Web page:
Richter v. Connecticut Judicial Branch et al
RULING (see attached) denying 27 Plaintiff's Motion for Temporary Restraining Order. Signed by Judge Charles S. Haight, Jr. on February 27, 2013. (Dorais, L.)
UNITED STATES DISTRICT COURT
FOR THE DISTRICT OF CONNECTICUT
ELIZABETH A. RICHTER
No. 3:12-CV-1638 (JBA)
THE CONNECTICUT JUDICIAL BRANCH,
O’CONNELL, ATTMORE & MORRIS, LLC,
and JUDGE HERBERT BARALL,
RULING ON PLAINTIFF'S MOTION FOR TEMPORARY RESTRAINING ORDER
In this pro se action under the Americans with Disabilities Act, 42 U.S.C. § 12101, et al.,
against State of Connecticut judicial officials and a private law firm, Plaintiff moved on February
25, 2013 for a temporary restraining order and preliminary injunction. Doc. #27.
Defendants were served with the motion papers electronically. Judge Janet Bond Arterton, the
assigned Judge, being away from the Courthouse, Plaintiff's application was referred to me as the
To the extent that Plaintiff's motion functions as an ex parte application for a temporary
restraining order, I DENY that relief, since there is no showing that immediate relief is essential to
prevent imminent irreparable harm, the Plaintiff's client (William MacVicar) having been evicted.
See Fed. R. Civ. P. 65(b) (a court may issue a temporary restraining order only upon movant
establishing "immediate and irreparable injury, loss, or damage" in the absence of relief).1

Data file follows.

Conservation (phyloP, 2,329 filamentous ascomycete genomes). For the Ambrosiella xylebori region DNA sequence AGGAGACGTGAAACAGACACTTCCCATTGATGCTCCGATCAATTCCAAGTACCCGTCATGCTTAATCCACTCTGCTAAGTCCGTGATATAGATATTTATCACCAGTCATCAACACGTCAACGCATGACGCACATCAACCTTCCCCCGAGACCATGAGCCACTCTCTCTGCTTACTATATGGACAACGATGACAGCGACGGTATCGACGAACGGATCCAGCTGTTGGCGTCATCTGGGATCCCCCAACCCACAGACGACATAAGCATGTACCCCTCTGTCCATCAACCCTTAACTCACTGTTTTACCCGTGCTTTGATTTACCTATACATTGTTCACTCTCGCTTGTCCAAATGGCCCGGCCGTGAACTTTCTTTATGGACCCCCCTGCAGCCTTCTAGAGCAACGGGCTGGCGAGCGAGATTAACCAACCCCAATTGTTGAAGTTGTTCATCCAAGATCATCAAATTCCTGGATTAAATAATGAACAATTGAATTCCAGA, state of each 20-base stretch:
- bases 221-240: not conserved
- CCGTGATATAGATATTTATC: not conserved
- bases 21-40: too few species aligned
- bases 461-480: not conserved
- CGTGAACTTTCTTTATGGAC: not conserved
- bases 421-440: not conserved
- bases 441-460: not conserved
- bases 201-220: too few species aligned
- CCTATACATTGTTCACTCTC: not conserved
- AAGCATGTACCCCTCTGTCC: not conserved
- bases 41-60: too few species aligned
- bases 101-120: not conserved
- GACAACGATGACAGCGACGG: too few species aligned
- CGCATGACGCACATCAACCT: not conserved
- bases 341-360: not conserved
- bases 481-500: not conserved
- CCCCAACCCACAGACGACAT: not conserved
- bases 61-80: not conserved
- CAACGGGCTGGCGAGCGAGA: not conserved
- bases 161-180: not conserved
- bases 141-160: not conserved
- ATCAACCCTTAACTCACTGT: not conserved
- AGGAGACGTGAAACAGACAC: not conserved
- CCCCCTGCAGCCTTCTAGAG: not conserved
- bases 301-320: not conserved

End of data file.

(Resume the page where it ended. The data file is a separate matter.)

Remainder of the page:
Plaintiff's application expresses the concern that "[w]ithout the intervention of this court, any future
clients of mine will be subjected to similar violations of their ADA rights." Doc. 27-1 (Affidavit)
at ¶ 32. That concern may be addressed within the context of Plaintiff's motion for a preliminary
injunction. Judge Arterton is returning to the Courthouse soon, and Plaintiff should communicate
with her Chambers with regard to scheduling for that motion and any other issues arising out of the
case (including, if Plaintiff is so inclined) a renewal of her application for a temporary restraining
Accordingly, Plaintiff's Motion for Temporary Restraining Order (Doc. #27) is DENIED on
the present record.
It is SO ORDERED.
Dated: New Haven, Connecticut
February 27, 2013
/s/Charles S. Haight, Jr.
Charles S. Haight, Jr.
Senior United States District Judge
See, e.g., Garcia v. Yonkers School Dist., 561 F.3d 97, 106 (2d Cir. 2009) (a temporary
restraining order is issued when "speed is needed . . . to prevent irreparable harm") (internal
quotations and citation omitted); Local 1814, Intern. Longshoremen's Ass'n, AFL-CIO v. New York
Shipping Ass'n, Inc., 965 F.2d 1224, 1228 (2d Cir. 1992) ("traditional standards which govern
consideration of an application for a temporary restraining order . . . are the same standards as those
which govern a preliminary injunction, and the first inquiry is therefore whether the [movant] will
suffer irreparable injury"), cert. denied, 506 U.S. 953 (1992). See also Reuters Ltd. v. United Press
Int'l, Inc., 903 F.2d 904, 907 (2d Cir.1990) ("[A] showing of probable irreparable harm is the single
most important prerequisite for the issuance of a preliminary injunction.... Irreparable harm must be
shown by the moving party to be imminent, not remote or speculative, ... and the alleged injury must
be one incapable of being fully remedied by monetary damages.") (internal citations and quotations
omitted); Control Systems, Inc. v. Realized Solutions, Inc., No. 3:11cv1423 (PCD), 2011 WL
4433750, at *3 (D.Conn. Sept. 22, 2011) (applying "irreparable harm" standard to temporary
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